Forty percent of the earth’s land cover is classified as either arid or semi-arid environment (Clark Davis & Kay 1983), in which, billions of people mainly from developing countries, live and work. Many of the arid zone environment is classified as to dry to grow crops (Creswell & Martin 1998). Still, crops like sorghum, millets (CONSORTIUM 2011) and cashes (Creswell & Martin 1998) are grown with reasonable success, as the plants or farmers have been able to adapt to the dry environment (Creswell & Martin 1998).
In order for farmers to have a successful shift, they will need to scrap the plants that they have been so used to planting and invest on less water intensive plants.
As the Earth’s population grows at breakneck pace over the next several decades, who will feed the world’s people? Agriculture has undergone an extensive expansion and transformation throughout the last few centuries, beginning with the Industrial Revolution of the late 1700s. New technology allowed for better and greater methods of production. With the development of modern technology, people try to think some way can plant less, get more. Many farmers plant only one crop in the same place year after year. However, those against monocropping claim that it is very hard on the environment and actually less profitable than organic means of farming (“Monoculture Crops – Learn About The Effects Of Monocropping”). In addition, the destructive nature of agriculture has recently shown its hand. While our supermarkets, convenience stores, and restaurants are filled with abundant food options, people forget to ask themselves where all this food comes from. Globalization has opened up economies of scale and has allowed people to tap into different types of products, whether that is food or clothing. But the availability of an increased mass market comes at a cost. However, today, the modern farming techniques have grown into a headache for farmers and governments alike, because they are the consequences of overproduction, industrial waste and other problems arising from the modern methods of agriculture. Thus, modern techniques are harmful to environments, animals, and humans.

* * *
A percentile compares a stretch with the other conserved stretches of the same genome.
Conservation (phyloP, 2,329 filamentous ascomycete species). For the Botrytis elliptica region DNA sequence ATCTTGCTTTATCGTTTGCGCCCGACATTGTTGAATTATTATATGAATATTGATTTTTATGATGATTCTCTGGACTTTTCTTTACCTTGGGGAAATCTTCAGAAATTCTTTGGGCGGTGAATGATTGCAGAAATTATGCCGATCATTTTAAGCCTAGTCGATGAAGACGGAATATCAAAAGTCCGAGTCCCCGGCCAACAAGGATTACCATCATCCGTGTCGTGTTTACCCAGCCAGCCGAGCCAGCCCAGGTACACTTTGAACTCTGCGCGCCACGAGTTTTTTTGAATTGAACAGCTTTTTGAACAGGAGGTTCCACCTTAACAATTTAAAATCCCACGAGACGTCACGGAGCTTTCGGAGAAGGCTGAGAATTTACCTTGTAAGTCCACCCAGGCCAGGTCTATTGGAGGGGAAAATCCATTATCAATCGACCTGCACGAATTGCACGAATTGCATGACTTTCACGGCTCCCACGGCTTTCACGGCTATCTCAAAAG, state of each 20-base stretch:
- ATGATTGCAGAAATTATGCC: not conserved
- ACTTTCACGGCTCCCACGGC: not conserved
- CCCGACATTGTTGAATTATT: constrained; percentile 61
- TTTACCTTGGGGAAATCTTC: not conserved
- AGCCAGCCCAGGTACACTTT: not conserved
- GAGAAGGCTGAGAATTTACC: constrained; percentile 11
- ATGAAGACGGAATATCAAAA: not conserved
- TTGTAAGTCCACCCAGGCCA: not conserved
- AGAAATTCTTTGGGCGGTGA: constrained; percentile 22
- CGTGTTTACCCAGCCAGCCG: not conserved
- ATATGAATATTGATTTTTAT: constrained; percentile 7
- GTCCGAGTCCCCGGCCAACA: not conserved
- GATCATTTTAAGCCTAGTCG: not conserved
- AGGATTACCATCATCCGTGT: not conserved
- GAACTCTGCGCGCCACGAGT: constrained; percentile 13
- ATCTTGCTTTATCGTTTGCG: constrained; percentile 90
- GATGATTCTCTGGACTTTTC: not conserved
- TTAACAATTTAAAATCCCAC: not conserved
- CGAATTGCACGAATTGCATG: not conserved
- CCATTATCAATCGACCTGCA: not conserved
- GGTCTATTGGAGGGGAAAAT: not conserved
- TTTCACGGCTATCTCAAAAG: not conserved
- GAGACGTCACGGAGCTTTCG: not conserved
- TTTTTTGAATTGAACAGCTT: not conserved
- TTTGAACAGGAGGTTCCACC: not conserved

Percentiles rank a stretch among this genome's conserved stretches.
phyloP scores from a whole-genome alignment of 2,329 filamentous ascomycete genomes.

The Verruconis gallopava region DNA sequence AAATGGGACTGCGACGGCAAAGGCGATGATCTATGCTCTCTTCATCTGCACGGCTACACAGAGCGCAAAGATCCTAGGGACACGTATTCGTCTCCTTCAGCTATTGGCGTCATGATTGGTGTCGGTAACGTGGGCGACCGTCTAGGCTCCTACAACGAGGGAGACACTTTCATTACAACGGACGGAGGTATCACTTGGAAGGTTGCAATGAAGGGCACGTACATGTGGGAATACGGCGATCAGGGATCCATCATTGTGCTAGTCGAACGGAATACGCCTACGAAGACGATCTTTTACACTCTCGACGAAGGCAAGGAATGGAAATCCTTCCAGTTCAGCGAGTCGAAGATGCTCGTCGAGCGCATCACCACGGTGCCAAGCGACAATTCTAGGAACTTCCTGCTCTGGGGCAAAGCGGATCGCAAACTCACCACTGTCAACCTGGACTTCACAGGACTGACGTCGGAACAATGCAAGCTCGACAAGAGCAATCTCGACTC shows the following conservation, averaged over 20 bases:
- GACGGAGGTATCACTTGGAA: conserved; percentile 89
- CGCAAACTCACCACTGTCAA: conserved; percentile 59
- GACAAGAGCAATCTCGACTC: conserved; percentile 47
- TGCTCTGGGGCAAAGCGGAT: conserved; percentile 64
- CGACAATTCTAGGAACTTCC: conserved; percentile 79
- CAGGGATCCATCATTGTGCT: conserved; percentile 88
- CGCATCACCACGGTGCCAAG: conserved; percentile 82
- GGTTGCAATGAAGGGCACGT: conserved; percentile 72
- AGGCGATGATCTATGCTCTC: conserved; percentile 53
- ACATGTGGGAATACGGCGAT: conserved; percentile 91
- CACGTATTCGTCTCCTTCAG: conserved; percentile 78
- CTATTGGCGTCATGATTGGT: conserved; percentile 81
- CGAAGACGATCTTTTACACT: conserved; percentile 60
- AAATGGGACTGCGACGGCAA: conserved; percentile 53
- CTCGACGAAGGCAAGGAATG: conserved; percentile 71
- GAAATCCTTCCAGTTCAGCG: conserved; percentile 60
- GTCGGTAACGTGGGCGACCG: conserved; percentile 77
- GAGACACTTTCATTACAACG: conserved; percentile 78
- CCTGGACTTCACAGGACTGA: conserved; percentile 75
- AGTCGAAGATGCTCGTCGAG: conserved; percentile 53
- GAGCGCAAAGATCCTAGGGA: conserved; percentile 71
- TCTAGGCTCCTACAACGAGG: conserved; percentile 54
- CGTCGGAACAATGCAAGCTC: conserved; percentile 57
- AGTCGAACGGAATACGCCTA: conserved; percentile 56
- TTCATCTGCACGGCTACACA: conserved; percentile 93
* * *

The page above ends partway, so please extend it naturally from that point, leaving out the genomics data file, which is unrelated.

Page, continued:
In fact, it is also necessary for governmental bodies to become involved in promoting localized food such as policies and labelling laws that encourage healthier eating and food re-localization. In addition, regulations to foster sustainable food production are essential. Moreover, in the movie Cuban, the Accidental Revolution, David Suzuki, introduces how the government’s vision becomes one with the farmers, that there is a possibility for the industrial food system to work together. For example, Cuban agronomists describe the benefits of crop rotation for soil health, while Cuban farmers express pleasure with the relative productivity and profitability of their ecological and somehow newly industrialized farming systems. By inventing a new way to create food and working with nature, profit is gained and diversity is generated leading the country to possess the largest national program in sustainable agriculture. With the government’s assistance, farmers learn to do more with less and growing food as a community becomes more a passion that profits. In his article, Wes Jackson also supports the idea of finding a new way to create food without technology and science. Instead of focusing mainly on the local food systems, he emphasizes that by using all the knowledge acquired from the pioneers and their cleverness, we can build domestic prairies that have high-yielding fields that are planted only once every twenty years. It is not the entire answer to the total agriculture problems, but breeding new crops from native plants selected from nature’s abundance and simulating the resettlement botanical complexity of a region should make it easier to solve many agricultural problems (40). The share to work side by side with nature may be one of the solution to establish a new sea of perennial prairie